While the two Vincents were remarkable evangelists, each in their own distinctive way, there were obvious differences between them. Vincent Ferrer was an eschatological prophet, who focused on the presence of the antichrist and the immanence of the end times and general judgment. Vincent de Paul did not focus on any of these topics. Vincent Ferrer was a remarkable wonder worker, whereas there is very little evidence that Vincent de Paul healed the sick or delivered them from evil spirits. Nevertheless, like Vincent Ferrer, Vincent and his missionaries could be remarkably effective. Here is one example. In 1641 the Duchess d’Aiguillon repeatedly appealed to Vincent to evangelise the faubourg Saint Germain des Près in Paris. It was a very deprived, run down, crime ridden area. As a result of their grace filled efforts, Abelly tells us that, “those who worked on this mission were astonished seeing the dispropor- tion between the means used and the result attained. Besides the large crowds at their sermons and catechism instructions which they presented in the simple and familiar style suggested by Monsieur Vincent, they were filled with admiration at their results. They saw inveterate sinners, hardened usurers, fallen women, criminals who had spent their entire lives in crime, in a word, people without faith in God or anyone, throw themselves at their feet, their eyes bathed in tears, their hearts moved with sorrow for sins, begging mercy and forgiveness.”25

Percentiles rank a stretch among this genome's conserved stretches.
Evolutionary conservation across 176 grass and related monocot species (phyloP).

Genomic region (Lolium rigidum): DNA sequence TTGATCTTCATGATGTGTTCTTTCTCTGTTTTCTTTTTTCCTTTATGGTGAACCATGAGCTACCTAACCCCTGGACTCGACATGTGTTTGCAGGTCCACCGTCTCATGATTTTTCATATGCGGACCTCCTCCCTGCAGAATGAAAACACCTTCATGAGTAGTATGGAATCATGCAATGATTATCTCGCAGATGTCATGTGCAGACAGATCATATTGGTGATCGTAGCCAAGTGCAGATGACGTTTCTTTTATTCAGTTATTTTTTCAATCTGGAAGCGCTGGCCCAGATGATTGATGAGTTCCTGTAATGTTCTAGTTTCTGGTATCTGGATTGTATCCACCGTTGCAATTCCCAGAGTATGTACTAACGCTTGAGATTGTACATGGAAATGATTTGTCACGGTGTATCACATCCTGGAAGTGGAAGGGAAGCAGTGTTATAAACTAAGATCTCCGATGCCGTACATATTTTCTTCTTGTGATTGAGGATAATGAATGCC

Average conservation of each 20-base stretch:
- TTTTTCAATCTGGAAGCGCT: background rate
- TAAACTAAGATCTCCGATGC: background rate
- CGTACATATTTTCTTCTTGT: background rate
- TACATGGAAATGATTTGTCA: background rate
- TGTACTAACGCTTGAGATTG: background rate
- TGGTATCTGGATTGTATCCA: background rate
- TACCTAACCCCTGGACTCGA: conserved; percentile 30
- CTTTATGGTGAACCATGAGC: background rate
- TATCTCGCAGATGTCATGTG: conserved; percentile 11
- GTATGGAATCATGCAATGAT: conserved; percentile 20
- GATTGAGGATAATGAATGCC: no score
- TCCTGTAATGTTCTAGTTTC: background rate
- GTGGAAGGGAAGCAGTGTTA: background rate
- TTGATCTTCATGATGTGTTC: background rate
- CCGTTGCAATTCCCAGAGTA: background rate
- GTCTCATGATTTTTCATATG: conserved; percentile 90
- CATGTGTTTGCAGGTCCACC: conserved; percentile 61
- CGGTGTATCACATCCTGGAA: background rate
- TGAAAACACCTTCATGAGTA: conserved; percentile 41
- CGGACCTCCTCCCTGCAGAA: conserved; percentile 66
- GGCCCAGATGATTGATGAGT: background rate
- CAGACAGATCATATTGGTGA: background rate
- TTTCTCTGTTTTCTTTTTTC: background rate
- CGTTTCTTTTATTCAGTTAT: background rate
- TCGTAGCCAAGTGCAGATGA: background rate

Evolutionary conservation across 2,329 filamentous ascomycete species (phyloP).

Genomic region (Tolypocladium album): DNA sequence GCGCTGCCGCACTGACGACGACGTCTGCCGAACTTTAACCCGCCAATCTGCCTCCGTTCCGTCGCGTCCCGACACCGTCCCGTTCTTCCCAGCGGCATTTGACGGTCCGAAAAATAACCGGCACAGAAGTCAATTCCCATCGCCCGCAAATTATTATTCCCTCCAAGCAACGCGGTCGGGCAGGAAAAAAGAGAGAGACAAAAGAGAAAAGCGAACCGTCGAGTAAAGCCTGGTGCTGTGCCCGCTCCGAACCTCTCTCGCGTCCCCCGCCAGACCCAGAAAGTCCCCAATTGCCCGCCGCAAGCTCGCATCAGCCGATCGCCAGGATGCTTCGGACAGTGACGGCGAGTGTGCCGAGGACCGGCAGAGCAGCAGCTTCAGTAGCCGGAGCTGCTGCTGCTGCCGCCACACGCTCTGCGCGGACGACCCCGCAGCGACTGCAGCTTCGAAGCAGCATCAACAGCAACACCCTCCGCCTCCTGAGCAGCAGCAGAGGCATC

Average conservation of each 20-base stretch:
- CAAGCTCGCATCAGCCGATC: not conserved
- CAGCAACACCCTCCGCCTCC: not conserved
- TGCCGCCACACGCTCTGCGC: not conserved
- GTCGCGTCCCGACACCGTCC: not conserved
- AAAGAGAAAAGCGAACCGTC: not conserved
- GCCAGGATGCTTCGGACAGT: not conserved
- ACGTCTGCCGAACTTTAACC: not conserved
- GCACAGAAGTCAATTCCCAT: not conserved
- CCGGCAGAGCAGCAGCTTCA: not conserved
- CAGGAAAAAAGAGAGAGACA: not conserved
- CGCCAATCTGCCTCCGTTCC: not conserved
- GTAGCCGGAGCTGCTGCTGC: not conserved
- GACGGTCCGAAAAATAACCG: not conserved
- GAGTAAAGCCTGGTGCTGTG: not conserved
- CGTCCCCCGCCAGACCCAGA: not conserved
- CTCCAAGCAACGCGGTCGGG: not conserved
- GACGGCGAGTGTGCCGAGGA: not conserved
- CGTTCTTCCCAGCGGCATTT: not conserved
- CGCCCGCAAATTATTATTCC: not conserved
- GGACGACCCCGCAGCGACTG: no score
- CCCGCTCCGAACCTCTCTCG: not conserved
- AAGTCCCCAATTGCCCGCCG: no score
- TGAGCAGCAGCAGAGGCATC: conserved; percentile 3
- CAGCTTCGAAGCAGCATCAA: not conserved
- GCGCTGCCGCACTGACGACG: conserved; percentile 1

The findings of this article are intended to be indicative rather than conclusive. The subject of Vincent Ferrer’s influence on St Vincent de Paul’s spirituality deserves a more rigorous treatment from a meth- odological and textual point of view. Even so, it is my belief that, taken together, the example of the two Vincents teaches us at least three relevant lessons at this time of crisis in Church and State in Ireland. Firstly, our multiple problems, which are often the result of sinful for- getfulness of God, are a providential call to seek the Lord while he may still be found (cf. Is 55:6). Secondly, while Christians are right to stress the primacy of the loving mercy of God, they also need to refer, not only to the divine justice which will be exercised on the last day, but also to the possibility of eternal separation from God. Thirdly, when we share the Gospel in different ways, we can expect God to manifest his saving power and presence by means of charitable works, action for justice (the characteristic way of Vincent de Paul) and charismatic deeds of power (the characteristic way of Vincent Ferrer) . In this way we will help to usher in the renewal spoken about by Benedict XVI when he wrote in his Pastoral Letter to the Catholics of Ireland, “Holy Spirit, comforter, advocate and guide, inspire a new springtime of holiness and apostolic zeal for the Church in Ireland.”